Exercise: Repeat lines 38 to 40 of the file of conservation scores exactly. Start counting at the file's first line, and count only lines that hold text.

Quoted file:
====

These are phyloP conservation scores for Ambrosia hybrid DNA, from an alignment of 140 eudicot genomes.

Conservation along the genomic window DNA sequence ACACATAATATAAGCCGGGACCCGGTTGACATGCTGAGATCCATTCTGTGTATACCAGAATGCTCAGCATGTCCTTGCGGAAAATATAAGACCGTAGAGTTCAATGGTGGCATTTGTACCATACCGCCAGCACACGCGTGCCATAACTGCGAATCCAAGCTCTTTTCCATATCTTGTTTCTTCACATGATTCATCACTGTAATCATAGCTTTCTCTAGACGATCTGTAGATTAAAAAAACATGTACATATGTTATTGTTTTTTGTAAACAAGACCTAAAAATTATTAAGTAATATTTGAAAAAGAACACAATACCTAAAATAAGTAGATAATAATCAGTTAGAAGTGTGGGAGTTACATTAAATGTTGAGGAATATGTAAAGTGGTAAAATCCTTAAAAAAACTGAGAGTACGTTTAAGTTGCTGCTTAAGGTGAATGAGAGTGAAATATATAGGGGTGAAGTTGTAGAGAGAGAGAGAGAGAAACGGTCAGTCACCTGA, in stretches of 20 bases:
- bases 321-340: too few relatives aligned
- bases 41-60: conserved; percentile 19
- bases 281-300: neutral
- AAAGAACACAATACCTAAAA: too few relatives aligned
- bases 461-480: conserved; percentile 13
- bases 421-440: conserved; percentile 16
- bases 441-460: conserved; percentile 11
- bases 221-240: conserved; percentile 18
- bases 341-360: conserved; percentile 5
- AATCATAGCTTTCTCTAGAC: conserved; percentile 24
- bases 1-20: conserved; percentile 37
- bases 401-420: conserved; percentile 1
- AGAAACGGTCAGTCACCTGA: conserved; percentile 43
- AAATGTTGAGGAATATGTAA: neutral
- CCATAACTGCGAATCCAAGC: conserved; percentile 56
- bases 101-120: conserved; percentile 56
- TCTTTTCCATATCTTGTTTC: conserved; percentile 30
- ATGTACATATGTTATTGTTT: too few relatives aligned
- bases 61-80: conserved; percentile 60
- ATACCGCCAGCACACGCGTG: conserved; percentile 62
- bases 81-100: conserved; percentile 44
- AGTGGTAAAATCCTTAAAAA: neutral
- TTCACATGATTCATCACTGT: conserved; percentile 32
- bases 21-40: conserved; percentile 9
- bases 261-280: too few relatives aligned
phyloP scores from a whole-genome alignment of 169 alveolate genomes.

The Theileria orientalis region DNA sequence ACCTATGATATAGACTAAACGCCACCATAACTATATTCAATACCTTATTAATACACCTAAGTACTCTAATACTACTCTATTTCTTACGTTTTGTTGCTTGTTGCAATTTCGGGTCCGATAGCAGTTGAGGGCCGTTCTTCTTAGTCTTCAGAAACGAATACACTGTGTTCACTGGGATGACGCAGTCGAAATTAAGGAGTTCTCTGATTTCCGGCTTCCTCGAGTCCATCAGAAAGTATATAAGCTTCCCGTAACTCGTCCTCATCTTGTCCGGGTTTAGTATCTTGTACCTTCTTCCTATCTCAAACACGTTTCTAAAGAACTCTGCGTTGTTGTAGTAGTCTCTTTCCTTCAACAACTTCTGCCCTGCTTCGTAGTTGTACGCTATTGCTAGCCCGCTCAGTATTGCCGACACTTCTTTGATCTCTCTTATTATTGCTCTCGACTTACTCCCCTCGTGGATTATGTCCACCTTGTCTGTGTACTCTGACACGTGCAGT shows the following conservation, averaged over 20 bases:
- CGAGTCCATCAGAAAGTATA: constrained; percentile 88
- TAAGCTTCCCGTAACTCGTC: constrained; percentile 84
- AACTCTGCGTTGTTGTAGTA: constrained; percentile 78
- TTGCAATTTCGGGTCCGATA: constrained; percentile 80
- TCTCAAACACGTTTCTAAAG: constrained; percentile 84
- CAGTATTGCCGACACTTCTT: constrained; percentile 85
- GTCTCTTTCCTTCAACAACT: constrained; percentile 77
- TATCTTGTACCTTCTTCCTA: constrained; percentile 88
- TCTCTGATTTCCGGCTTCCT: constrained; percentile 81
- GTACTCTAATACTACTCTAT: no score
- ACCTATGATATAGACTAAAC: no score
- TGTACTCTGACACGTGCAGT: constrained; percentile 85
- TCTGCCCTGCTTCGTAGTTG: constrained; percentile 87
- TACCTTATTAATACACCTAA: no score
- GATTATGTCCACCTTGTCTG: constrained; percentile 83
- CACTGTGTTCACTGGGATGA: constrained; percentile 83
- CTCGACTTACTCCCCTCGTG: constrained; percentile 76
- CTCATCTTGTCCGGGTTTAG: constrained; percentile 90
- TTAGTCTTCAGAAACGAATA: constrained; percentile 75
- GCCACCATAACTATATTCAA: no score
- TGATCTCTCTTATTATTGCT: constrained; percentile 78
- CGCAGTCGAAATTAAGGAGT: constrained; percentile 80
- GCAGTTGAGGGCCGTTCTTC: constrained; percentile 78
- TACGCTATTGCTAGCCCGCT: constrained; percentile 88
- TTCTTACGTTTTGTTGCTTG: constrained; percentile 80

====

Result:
- TCTCTGATTTCCGGCTTCCT: constrained; percentile 81
- GTACTCTAATACTACTCTAT: no score
- ACCTATGATATAGACTAAAC: no score